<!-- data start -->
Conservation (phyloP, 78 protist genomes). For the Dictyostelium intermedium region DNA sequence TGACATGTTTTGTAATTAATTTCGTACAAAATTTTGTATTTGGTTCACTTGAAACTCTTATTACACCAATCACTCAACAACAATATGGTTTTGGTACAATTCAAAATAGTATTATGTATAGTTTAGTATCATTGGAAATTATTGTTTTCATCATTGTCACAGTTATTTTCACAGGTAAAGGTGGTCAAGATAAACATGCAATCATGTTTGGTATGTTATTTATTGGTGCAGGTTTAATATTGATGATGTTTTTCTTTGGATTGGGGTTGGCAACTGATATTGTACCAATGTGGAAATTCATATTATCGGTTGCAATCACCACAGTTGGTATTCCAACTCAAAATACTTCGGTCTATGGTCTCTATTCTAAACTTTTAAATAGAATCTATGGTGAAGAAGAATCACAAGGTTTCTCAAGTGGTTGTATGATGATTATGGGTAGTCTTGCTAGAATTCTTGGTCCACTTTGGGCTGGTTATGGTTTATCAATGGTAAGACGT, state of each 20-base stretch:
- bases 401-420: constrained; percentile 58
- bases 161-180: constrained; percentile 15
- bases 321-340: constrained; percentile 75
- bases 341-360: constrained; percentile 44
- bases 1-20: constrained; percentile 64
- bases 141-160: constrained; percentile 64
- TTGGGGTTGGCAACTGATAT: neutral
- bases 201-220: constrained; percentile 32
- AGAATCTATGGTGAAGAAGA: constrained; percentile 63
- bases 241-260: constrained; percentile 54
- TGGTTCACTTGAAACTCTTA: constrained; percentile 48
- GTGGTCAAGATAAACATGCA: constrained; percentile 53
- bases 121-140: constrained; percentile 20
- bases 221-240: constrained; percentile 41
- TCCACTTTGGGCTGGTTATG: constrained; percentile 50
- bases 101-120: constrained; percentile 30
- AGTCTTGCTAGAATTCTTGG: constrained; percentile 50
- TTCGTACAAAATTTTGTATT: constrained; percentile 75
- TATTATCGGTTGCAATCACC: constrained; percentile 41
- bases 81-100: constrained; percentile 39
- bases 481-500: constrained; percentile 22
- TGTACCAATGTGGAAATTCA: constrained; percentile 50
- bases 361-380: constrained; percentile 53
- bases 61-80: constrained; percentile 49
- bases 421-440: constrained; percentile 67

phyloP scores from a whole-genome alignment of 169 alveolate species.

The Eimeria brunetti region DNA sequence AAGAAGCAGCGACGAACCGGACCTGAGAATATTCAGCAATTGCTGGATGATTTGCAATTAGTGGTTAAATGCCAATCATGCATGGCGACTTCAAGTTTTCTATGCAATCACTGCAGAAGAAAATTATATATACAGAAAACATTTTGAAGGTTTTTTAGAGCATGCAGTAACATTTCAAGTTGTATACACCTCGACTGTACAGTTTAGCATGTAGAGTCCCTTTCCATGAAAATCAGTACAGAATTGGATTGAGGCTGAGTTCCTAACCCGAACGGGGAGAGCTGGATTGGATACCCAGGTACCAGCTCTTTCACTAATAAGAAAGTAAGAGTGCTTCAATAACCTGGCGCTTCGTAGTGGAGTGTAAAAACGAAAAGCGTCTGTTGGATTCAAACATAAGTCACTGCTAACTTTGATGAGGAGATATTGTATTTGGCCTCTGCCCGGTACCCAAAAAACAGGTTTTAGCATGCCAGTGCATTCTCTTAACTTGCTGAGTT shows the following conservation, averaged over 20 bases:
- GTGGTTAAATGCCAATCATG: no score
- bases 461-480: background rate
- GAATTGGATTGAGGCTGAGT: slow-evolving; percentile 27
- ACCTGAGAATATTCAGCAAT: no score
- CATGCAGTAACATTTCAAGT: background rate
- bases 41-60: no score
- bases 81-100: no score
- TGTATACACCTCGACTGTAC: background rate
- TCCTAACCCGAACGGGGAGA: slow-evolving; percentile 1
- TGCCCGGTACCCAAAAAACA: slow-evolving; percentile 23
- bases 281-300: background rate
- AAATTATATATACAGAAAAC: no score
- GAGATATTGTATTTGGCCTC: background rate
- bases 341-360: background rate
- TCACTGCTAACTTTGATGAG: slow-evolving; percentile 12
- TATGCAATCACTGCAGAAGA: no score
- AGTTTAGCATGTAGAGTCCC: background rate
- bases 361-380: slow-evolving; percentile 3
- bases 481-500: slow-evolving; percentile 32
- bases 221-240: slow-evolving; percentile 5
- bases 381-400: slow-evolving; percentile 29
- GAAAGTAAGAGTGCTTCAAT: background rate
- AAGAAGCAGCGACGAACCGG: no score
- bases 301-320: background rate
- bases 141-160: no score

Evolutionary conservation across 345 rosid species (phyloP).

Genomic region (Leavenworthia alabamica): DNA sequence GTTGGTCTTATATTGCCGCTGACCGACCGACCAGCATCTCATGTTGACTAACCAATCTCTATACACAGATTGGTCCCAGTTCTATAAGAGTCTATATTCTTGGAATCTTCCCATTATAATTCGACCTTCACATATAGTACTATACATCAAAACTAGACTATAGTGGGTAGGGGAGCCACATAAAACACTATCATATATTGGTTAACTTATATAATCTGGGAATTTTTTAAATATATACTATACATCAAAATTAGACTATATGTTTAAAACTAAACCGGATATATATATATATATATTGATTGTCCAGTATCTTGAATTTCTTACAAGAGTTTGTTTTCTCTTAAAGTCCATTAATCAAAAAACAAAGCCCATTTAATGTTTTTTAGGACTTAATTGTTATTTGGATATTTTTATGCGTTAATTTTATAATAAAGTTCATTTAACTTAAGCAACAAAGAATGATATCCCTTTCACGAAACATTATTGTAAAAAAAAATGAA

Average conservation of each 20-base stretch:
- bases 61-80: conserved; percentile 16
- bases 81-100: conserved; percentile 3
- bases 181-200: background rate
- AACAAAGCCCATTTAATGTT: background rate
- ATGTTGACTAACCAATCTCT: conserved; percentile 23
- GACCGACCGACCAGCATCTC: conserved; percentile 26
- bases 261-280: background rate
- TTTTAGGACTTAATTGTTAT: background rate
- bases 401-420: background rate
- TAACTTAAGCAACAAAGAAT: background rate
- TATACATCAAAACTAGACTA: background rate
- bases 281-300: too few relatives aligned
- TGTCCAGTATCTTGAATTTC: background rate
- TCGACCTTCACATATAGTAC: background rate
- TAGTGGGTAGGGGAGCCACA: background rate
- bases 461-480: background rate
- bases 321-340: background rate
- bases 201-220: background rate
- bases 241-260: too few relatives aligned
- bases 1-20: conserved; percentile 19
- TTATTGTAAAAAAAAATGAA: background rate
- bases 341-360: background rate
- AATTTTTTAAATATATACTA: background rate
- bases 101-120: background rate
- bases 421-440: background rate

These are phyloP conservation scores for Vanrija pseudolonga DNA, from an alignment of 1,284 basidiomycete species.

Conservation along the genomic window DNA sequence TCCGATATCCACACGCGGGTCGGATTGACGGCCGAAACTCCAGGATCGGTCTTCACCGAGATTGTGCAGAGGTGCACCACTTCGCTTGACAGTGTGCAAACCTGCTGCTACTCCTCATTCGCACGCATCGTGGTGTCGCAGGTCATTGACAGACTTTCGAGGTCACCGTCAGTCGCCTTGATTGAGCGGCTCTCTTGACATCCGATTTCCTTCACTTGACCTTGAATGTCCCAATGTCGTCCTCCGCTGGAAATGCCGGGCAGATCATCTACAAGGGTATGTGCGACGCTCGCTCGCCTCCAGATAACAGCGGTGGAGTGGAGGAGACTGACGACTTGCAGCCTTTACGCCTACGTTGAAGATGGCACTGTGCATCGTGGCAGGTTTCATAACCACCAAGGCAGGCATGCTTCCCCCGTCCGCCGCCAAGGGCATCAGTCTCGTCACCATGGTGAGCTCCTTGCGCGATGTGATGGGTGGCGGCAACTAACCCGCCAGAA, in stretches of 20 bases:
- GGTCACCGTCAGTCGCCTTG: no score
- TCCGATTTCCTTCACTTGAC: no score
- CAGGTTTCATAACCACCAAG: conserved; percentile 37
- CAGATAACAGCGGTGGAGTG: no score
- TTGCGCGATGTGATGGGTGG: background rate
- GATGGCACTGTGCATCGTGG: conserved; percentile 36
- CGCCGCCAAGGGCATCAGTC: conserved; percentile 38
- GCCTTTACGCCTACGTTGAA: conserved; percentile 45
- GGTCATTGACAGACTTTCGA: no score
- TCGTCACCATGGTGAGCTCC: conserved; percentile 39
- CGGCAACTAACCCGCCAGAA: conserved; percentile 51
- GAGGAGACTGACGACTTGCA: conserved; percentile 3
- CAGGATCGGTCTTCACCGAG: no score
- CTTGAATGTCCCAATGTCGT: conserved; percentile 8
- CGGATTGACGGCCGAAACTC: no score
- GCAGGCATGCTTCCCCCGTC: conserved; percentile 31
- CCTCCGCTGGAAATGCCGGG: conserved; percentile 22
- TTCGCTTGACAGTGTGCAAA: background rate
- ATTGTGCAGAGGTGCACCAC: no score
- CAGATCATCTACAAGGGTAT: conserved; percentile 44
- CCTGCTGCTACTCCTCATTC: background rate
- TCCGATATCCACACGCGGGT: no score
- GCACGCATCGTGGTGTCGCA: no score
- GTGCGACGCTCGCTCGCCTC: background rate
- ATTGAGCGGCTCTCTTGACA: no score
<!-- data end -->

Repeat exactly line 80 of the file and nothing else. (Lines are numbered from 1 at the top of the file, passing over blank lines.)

- bases 101-120: background rate